8. Jeff Lilly says:

    The Lugh example is definitely eucatastrophe, that’s a great example! I’m not sure about the other two — are you sure they’re not just deus ex machina? It depends on whether the sudden reversal of fortune is part of the natural unfolding of the story, or if it just suddenly happens without any proper buildup. I don’t know enough about them to tell. In the case of Lugh, there’s a nice buildup, because the story of him growing up and training for his future role is part of the mythic cycle.

    Regardless, the Navajo myth in particular is very moving.

  9. I think when looking at the individual myths of Vishnu’s incarnations they could be interpreted as Eucatastrophe, but when you pull back and look at the bigger picture, it all becomes very numerical and mechanical, and more deus ex machina. There are traditionally 10 different great Vishnu incarnations, each with their own separate myths. I’m not 100% familiar with every incarnation, apart from the dwarf and boar incarnations. But if Lugh qualifies, I think they should too 😀 Lugh, after all, appears out of nowhere, but it is the sequence of events that follow, rather than precede, his arrival that makes his coming a natural part of the story. Like Jesus it becomes his story.

    The tenth and final Vishnu incarnation (Kalki mounted on a white horse brandishing a sword) is destined to appear at the end of the current (and morally corrupt) world cycle to restore the golden age, much like future Saoshyant in Zoroastrian eschatology, or the second coming of Jesus in the guise of a warrior on a white horse in Revelation. These examples strike me as more deus ex machina, than the eucatastrophe/incarnation of Jesus.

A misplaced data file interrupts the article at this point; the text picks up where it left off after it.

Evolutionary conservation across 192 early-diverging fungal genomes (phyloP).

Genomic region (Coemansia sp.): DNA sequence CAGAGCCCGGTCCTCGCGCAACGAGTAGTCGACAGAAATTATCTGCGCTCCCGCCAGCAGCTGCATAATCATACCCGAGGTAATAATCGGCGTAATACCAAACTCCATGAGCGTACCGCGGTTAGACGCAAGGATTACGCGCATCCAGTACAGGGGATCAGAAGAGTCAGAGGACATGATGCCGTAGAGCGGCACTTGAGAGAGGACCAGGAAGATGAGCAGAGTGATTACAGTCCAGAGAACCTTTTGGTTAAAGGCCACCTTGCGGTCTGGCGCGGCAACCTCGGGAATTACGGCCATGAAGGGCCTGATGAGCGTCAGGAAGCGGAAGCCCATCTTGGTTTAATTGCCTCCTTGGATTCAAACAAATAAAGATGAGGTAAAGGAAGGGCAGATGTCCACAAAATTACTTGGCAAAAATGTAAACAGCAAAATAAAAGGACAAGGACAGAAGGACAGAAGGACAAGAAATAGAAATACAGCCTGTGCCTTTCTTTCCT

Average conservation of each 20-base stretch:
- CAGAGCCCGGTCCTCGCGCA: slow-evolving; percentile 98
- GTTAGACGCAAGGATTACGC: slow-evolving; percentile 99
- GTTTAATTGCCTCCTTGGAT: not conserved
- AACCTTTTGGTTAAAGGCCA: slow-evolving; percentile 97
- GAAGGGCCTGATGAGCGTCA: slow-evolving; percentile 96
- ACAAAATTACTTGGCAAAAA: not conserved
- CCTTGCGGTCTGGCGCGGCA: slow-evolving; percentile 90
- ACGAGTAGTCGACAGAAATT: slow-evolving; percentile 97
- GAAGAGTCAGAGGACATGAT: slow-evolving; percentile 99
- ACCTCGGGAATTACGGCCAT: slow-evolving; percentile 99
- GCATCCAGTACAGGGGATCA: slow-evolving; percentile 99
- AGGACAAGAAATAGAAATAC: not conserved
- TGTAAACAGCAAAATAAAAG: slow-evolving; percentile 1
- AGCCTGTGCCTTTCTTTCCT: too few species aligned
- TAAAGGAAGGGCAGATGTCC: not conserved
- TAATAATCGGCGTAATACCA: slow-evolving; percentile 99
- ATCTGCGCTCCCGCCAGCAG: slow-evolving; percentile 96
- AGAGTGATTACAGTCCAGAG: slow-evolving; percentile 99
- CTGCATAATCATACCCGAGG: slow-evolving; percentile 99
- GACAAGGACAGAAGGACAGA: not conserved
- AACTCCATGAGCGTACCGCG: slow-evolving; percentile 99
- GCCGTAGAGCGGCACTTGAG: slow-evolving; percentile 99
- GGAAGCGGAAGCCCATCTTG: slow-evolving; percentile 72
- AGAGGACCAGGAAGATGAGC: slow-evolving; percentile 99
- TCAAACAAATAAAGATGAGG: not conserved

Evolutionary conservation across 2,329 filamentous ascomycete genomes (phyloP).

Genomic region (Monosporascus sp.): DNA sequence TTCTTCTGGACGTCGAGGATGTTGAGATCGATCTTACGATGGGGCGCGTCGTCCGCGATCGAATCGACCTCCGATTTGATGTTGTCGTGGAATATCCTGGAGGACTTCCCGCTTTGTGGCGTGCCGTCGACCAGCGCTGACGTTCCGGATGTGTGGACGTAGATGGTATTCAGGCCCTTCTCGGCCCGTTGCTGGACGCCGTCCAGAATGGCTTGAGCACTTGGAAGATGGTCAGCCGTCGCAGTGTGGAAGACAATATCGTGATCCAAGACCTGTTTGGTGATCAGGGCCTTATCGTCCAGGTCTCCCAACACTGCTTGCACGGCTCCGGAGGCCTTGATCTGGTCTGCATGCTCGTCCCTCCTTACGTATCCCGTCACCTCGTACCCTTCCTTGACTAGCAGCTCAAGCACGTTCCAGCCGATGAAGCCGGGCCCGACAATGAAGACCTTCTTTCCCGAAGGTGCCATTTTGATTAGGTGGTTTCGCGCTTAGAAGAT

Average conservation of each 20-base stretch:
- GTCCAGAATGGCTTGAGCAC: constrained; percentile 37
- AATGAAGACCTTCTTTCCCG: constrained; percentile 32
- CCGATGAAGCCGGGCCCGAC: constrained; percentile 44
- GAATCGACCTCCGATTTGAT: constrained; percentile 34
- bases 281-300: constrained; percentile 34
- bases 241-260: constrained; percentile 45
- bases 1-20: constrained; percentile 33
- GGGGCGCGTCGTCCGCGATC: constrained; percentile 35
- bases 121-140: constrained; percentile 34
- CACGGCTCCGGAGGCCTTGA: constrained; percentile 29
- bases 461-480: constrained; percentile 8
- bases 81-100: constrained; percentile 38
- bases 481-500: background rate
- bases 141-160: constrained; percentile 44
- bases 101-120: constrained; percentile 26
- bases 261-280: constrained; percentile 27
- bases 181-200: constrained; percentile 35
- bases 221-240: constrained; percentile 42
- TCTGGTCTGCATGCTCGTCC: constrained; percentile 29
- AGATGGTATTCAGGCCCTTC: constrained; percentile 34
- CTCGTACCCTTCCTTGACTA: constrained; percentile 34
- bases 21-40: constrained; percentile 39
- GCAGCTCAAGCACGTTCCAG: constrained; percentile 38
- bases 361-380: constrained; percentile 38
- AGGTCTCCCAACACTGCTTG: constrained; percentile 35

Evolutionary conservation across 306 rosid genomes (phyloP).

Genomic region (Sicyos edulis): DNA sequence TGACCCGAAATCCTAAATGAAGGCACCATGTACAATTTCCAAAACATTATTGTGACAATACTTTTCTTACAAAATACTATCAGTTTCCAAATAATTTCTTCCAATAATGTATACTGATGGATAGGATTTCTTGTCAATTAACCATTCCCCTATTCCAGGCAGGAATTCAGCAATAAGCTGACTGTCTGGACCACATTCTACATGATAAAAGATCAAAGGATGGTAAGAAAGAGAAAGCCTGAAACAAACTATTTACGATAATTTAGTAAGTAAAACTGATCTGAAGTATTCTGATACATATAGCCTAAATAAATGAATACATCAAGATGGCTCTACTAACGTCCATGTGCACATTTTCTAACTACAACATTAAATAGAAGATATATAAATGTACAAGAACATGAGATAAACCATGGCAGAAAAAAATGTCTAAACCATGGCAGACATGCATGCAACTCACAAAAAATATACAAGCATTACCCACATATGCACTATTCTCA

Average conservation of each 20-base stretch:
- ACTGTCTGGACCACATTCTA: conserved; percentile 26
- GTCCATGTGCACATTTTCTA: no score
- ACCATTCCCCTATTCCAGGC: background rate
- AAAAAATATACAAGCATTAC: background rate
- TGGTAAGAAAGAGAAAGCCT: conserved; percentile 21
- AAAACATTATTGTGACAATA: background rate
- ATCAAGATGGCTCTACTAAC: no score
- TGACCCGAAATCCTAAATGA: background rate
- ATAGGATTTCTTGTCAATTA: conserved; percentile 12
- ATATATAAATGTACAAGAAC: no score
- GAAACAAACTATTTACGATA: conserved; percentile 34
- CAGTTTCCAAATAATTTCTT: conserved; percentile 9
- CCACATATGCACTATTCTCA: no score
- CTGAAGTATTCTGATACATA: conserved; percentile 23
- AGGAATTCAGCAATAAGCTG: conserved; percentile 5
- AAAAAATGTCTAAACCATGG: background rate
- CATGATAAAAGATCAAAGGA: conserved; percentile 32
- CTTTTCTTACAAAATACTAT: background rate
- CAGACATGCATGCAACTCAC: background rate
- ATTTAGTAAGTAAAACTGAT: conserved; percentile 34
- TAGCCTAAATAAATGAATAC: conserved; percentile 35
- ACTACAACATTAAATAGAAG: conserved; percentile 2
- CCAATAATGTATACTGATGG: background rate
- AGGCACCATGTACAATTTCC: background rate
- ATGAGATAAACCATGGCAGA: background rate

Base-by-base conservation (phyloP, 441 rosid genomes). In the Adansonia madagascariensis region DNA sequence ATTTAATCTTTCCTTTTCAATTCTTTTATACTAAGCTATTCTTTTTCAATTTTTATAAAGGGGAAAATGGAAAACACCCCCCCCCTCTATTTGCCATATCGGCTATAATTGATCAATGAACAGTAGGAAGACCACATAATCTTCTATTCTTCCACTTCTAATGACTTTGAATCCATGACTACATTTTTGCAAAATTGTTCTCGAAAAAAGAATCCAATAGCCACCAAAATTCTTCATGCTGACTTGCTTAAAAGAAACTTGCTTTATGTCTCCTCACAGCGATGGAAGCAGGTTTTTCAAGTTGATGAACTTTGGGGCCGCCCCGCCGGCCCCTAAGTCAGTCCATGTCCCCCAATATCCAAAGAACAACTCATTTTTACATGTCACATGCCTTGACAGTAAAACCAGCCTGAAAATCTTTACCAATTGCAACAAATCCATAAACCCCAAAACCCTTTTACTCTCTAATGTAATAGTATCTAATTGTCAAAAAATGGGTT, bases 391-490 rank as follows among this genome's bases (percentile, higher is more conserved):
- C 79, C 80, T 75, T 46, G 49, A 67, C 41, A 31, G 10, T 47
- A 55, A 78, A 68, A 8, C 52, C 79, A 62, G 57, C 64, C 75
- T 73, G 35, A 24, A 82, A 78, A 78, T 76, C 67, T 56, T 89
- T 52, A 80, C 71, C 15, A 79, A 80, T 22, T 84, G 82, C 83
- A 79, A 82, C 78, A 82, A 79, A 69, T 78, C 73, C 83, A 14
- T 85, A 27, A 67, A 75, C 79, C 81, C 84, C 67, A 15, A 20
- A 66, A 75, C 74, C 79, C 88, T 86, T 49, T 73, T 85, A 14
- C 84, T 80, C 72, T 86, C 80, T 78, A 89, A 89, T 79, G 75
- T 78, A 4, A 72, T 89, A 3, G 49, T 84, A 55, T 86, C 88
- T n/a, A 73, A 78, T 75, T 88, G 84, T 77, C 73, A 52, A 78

I’ve not read any of the Navajo hero myths myself, so I cannot be certain if the Holy People appear as deus ex machina or not. I think what is interesting is that the hero[es], winds up in trouble through his or her own ignorance of underlying spiritual/life-generating principles, rather than being willfully defiant of the ‘will of the gods,’ like, say, the culture bringer Prometheus. Those who try to defy or control (without respect) the divine unfathomable order of things (often with a head full of religious misinformation) may well end up crushed and devoured (not only hurting themselves but those around them. I know because I’ve been there myself), whereas the hero-fool, who transgresses boundaries, breaks taboos, geisa, etc, in ignorance (the innocent type), is looked upon by the gods with eyes of compassion, and the painful chaotic journey (which is also the life-journey of everyone in the modern world who lives with or without an cosmic or divinely ordained set of inadequate rules), becomes a journey of healing and knowledge. The eucatastrophic event, then, is a kind of course correction in the life path of an individual. A lesson grounded in spiritual/divine/holy compassion and imbued with magical knowledge for the past, present, and future. Disorder, imbalance and imperfections of every kind are an integral part of life, and are paradoxically vehicles toward cosmic and microcosmic order/balance/perfection. This is pretty much how I view the cosmos, as a kind of alchemical process…on the way toward what exactly, I have no idea. But I believe it must be pretty beautiful.